About 5 years ago I was first exposed to the buzz associated with performance management dashboards. They seemed like a neat concept – a way to collect, summarize, display and manage by a highly-tuned set of business performance metrics across a complex enterprise. Dashboards have been touted as giving managers near real-time insight into the heartbeat of the company – and who wouldn’t love that?
I remember the day when a client (who I was helping with some product portfolio and platform decisions and roadmaps) began calling their management dashboard a cockpit. I was looking through some concept slides that used a fighter jet cockpit metaphor when I asked “I see the gauges, but where’s the joy stick?” The mockups showed lots of gauges and status indicators representing performance metrics, but there were no control knobs. A cockpit with no controls is just a dashboard monitoring the impending crash…
Decisions are the controls for your business. The future of your business depends on making a network of strategic future-creating decisions visible and actionable like knobs on a control panel. Decisions are the mechanism by which human beings integrate the inputs from many sensors (or projections/estimates) and commit to a course of action which changes the future. You don’t drive your car by watching and directly adjusting 20 or 30 engine parameters; you operate a set of controls that govern your acceleration, steering, etc. at a higher level and use an algorithm to control the relevant parameters for each user action. So there will almost never be a 1-to-1 relationship between a performance metric on a management dashboard and the actions that you would take (decisions to make) to control that parameter.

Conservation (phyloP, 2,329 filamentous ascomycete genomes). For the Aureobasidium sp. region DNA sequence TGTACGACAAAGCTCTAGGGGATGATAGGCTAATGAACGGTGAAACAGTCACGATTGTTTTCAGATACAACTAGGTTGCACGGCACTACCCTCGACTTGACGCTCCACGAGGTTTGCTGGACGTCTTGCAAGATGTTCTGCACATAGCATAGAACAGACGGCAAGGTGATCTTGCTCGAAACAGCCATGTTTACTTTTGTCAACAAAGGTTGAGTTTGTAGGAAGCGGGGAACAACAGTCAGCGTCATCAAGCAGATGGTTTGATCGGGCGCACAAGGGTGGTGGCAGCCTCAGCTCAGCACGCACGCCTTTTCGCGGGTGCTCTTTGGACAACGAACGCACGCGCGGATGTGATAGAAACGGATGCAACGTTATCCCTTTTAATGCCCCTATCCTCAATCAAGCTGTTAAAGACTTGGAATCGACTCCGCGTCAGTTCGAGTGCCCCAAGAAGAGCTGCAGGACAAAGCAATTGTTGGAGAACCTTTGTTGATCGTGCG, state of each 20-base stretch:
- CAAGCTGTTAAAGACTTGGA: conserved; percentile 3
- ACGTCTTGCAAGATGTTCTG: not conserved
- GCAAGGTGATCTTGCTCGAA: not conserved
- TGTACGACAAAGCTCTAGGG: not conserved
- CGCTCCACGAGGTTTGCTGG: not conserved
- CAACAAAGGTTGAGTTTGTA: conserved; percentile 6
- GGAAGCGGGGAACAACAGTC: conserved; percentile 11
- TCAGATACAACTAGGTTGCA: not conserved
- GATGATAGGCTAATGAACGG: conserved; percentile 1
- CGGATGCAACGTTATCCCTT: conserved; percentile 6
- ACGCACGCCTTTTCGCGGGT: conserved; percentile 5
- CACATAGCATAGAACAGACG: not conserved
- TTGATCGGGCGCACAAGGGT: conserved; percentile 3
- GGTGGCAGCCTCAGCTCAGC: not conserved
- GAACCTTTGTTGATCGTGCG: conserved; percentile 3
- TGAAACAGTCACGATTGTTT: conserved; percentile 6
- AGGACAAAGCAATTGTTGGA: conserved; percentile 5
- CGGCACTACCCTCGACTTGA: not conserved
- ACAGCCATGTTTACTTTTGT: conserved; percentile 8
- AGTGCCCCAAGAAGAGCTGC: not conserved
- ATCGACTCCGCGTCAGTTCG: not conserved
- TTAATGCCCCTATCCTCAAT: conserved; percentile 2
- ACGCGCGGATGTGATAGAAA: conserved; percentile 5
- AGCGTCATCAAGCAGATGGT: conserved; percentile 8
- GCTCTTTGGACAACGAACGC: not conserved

There are a few other problems with using the dashboard metaphor:
- There’s a huge time-lag between a decision made concerning your core competencies, business model, target markets, platform strategy or product portfolio and the effect on your business performance. A fighter pilot who yanks the joystick gets almost immediate response from the plane; business decision-makers may have to wait 6, 12, 18 or 24+ months to see the outcome of their strategic decisions.
- Strategic decisions don’t just steer or reroute an existing vehicle; they actually transform a car into a pickup truck into a helicopter into a flying saucer as it “rolls” down the road. Operational decisions may control the vehicle (business) that is; strategic decisions redesign and rebuild the vehicle as it moves.
A Decision Breakdown Structure (DBS) “control panel” can be rapidly constructed for any business from a set of proven decision patterns. Every decision has the same information model (decision, criteria, alternatives, performance estimates, etc.); if you can turn one decision knob you can turn them all. This allows you to build a real cockpit that combines the dashboard gauges with the controls. For operational steer-the-car decisions, this can provide timely and useful feedback.
Strategic decisions are a tougher problem that break the cockpit metaphor. You can manage these decisions to support massively parallel and aligned thinking and shorten the time-lag between the point of decision and its outcomes. However, this will always be too slow to approach real-time control and doesn’t address how you will drive (or fly) the car (or pickup, helicopter, or flying saucer) as it evolves through your decisions.
I encourage you to build a performance management cockpit for your operational decisions, but your strategic decisions will always call for a different management paradigm.
Your first step in taking control is building a DBS with a set of decision control knobs for your business. You can start to learn how to do this by requesting a Decision Driven® Solutions Framework (DDSF) trial today. Please contact the Decision Driven® Solutions team at firstname.lastname@example.org or email@example.com.